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Re: Trading 1st round picks in a keeper

Postby Eagle Baseball » Sat Feb 21, 2009 11:45 am

In the actual trade being discussed, the guy that deals for Santana does give up a first round pick for him, but he GETS ONE BACK. That is the crux of the issue. The new Santana owner still has a first round pick to give up in order to keep Santana.

In theory each owner has ONE first round value. They can use it to keep a first round pick or not keep a first round pick and use the first round value to make a pick in this years first round. But regardless each owner gets one and only one first round value.

This is how the trade went according to the OP.

Player A trades:
Johan Santana (drafted in the 1st round last year)
His first round pick (8th overall)

Player B trades:
His first round pick (1st overall)


How can Player A trade two first round values?

The fact that he has a first round pick to give up in order to keep Santana does not matter. My point is he should not have a first round pick to trade because he is keeping Santana. He forfeits his first round pick (#1 overall) in order to keep Santana. He should not have the 8th pick overall because Player A should not have been allowed to trade 2 first round values.
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Re: Trading 1st round picks in a keeper

Postby BoBtheMule » Sat Feb 21, 2009 12:22 pm

Eagle, I'd be willing to bet you're going to law school...

Anyways, if this deal was done before keepers were set (which I think most everyone that replied assumed), there is absolutely no reason it's not legal because the player and his compensation haven't been linked yet because your roster is not yet fixed. After the keepers are set you can view it either how Eagle or Ryan see it, I tend to agree with Ryan's point of view as I feel it's better for the league's offseason activity and provides more interest in trading.

Honestly, I don't really like this sort of keeper compensation unless there are a couple of other provisions... a yearly increase in the cost of keeping a player (making first round keepers moot because no one can keep them) and a way to account for a team that wants to keep two players from the same round.

Marshall

Eagle Baseball wrote:In the actual trade being discussed, the guy that deals for Santana does give up a first round pick for him, but he GETS ONE BACK. That is the crux of the issue. The new Santana owner still has a first round pick to give up in order to keep Santana.

In theory each owner has ONE first round value. They can use it to keep a first round pick or not keep a first round pick and use the first round value to make a pick in this years first round. But regardless each owner gets one and only one first round value.

This is how the trade went according to the OP.

Player A trades:
Johan Santana (drafted in the 1st round last year)
His first round pick (8th overall)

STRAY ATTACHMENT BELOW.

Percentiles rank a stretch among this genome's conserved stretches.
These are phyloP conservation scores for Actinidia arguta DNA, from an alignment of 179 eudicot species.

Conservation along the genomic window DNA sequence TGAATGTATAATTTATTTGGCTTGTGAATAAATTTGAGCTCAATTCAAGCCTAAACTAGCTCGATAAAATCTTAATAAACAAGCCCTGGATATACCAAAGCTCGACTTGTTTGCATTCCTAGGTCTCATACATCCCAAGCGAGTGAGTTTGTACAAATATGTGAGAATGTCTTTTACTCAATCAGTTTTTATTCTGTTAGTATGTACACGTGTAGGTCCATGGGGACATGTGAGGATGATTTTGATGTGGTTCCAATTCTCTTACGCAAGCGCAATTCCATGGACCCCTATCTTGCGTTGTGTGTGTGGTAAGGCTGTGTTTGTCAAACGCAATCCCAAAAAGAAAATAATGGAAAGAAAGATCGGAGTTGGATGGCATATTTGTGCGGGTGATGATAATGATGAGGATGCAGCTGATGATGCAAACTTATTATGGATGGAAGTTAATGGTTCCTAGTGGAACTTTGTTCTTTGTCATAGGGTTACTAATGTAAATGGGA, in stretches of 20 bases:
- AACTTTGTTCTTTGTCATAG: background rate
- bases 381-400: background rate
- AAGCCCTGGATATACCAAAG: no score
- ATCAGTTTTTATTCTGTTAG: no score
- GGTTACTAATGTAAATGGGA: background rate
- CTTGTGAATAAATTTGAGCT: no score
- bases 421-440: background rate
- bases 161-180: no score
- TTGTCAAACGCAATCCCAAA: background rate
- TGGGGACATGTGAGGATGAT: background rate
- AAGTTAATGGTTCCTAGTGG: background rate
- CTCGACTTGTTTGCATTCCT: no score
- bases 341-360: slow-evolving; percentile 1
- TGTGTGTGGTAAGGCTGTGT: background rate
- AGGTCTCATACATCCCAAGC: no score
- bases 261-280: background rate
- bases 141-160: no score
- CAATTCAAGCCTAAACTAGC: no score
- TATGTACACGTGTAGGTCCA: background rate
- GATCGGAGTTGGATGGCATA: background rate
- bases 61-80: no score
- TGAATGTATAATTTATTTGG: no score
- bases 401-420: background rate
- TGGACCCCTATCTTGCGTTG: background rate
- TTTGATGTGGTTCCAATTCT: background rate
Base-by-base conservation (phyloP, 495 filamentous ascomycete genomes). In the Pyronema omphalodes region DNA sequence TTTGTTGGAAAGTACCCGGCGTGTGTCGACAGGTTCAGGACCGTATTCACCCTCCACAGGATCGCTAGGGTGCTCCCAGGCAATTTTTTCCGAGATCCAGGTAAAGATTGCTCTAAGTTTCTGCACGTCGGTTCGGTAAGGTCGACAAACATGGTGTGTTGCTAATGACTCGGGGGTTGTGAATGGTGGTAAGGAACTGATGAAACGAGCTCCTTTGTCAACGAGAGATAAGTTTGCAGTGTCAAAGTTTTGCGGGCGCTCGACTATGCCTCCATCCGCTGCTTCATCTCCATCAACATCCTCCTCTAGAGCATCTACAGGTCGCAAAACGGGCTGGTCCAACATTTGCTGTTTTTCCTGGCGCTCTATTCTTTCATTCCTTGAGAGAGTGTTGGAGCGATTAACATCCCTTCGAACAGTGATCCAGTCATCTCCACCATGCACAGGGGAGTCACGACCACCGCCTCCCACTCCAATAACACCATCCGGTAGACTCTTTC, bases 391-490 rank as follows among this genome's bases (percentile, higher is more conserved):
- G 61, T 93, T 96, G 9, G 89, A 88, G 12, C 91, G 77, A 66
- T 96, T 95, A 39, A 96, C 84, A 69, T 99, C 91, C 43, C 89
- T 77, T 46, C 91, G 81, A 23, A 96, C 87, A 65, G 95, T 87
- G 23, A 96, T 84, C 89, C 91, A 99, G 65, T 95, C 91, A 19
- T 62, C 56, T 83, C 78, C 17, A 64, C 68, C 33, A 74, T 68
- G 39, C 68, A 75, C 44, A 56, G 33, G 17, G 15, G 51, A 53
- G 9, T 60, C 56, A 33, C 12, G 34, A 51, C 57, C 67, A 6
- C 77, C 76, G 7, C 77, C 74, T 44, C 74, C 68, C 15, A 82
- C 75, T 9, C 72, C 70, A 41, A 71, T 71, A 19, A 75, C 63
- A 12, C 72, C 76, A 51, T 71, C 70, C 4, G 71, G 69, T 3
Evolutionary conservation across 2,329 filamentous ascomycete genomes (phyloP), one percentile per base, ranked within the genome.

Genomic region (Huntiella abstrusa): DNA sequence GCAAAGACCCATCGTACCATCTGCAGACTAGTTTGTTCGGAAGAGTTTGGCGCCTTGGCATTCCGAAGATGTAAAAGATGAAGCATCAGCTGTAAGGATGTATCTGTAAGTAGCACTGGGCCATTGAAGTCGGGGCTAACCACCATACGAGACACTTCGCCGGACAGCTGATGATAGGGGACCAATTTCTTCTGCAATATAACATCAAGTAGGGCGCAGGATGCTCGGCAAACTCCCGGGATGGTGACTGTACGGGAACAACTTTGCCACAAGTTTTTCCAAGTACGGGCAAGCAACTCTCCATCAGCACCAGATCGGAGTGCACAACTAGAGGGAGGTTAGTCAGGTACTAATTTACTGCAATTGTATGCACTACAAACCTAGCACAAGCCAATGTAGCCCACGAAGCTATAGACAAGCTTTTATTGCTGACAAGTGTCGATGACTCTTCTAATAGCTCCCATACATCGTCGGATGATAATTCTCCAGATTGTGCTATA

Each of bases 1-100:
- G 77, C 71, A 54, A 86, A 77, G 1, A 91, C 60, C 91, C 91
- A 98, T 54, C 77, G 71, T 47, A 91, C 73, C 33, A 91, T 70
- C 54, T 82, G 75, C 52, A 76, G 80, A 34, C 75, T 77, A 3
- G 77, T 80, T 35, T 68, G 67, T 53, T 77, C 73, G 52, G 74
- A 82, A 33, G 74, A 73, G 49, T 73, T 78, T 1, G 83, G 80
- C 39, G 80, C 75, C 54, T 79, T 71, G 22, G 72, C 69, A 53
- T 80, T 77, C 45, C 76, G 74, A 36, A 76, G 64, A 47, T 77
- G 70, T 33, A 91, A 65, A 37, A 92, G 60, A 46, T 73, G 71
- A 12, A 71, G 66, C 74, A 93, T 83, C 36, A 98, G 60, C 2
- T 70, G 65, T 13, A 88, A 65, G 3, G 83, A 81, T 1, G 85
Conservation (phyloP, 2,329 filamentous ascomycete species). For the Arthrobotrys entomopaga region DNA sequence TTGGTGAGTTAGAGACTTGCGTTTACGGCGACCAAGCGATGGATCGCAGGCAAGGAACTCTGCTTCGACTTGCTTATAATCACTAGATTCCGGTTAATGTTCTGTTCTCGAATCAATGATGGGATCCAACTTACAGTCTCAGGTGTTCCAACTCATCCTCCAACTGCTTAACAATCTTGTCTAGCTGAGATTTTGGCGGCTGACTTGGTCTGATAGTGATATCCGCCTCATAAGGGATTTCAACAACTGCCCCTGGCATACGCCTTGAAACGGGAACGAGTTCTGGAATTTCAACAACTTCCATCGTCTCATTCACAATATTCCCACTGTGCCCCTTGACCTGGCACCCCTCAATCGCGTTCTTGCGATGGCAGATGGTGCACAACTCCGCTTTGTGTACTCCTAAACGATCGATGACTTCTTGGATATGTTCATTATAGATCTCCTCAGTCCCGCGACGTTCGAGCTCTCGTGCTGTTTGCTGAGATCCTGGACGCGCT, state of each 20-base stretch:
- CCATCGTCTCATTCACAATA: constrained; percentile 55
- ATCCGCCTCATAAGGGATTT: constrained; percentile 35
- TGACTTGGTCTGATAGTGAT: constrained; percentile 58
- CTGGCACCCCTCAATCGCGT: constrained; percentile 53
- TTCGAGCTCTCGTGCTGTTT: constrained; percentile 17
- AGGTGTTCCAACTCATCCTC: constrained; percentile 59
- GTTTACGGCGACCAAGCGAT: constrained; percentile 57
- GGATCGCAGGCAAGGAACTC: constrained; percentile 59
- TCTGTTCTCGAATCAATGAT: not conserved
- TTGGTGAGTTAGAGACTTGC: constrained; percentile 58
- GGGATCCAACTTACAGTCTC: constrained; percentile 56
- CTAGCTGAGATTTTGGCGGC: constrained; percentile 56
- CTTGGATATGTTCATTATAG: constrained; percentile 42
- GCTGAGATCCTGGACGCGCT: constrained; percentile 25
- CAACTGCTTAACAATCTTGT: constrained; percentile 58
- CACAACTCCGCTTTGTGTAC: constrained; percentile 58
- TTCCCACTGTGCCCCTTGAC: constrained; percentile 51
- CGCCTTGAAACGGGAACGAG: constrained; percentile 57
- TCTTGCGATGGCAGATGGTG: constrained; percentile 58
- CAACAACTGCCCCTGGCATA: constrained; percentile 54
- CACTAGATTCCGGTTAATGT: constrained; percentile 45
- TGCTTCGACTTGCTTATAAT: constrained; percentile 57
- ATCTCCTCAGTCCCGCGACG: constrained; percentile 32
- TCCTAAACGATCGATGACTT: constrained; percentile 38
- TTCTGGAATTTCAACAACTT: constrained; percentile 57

Player B trades:
His first round pick (1st overall)


How can Player A trade two first round values?

The fact that he has a first round pick to give up in order to keep Santana does not matter. My point is he should not have a first round pick to trade because he is keeping Santana. He forfeits his first round pick (#1 overall) in order to keep Santana. He should not have the 8th pick overall because Player A should not have been allowed to trade 2 first round values.
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Re: Trading 1st round picks in a keeper

Postby RDD15 » Sat Feb 21, 2009 3:51 pm

Eagle Baseball wrote:In the actual trade being discussed, the guy that deals for Santana does give up a first round pick for him, but he GETS ONE BACK. That is the crux of the issue. The new Santana owner still has a first round pick to give up in order to keep Santana.

In theory each owner has ONE first round value. They can use it to keep a first round pick or not keep a first round pick and use the first round value to make a pick in this years first round. But regardless each owner gets one and only one first round value.

This is how the trade went according to the OP.

Player A trades:
Johan Santana (drafted in the 1st round last year)
His first round pick (8th overall)

Player B trades:
His first round pick (1st overall)


How can Player A trade two first round values?

The fact that he has a first round pick to give up in order to keep Santana does not matter. My point is he should not have a first round pick to trade because he is keeping Santana. He forfeits his first round pick (#1 overall) in order to keep Santana. He should not have the 8th pick overall because Player A should not have been allowed to trade 2 first round values.


Much as BoBtheMule said, it depends on whether this trade was made before or after the keeper lists were submitted. If before, then Team A had not yet exercised his decision on whether or not to burn that first round pick to keep Santana. So the first round pick was still his. And since cutdowns of the roster were not due yet, he also owned Santana.

Now, once that keeper deadline passed, the pick must be forfeited in order to keep the player, or the player forfeited in order to keep the pick. After that keeper deadline, the owner of Team A only had one first round value, either Santana, or the pick (or Pujols). Since it was made clear by the OP that the owner of Team A still did own Pujols and Santana, it stands to reason that this deal occurred before the keeper deadline, when Team A still owned Pujols, Santana, and the eighth overall pick.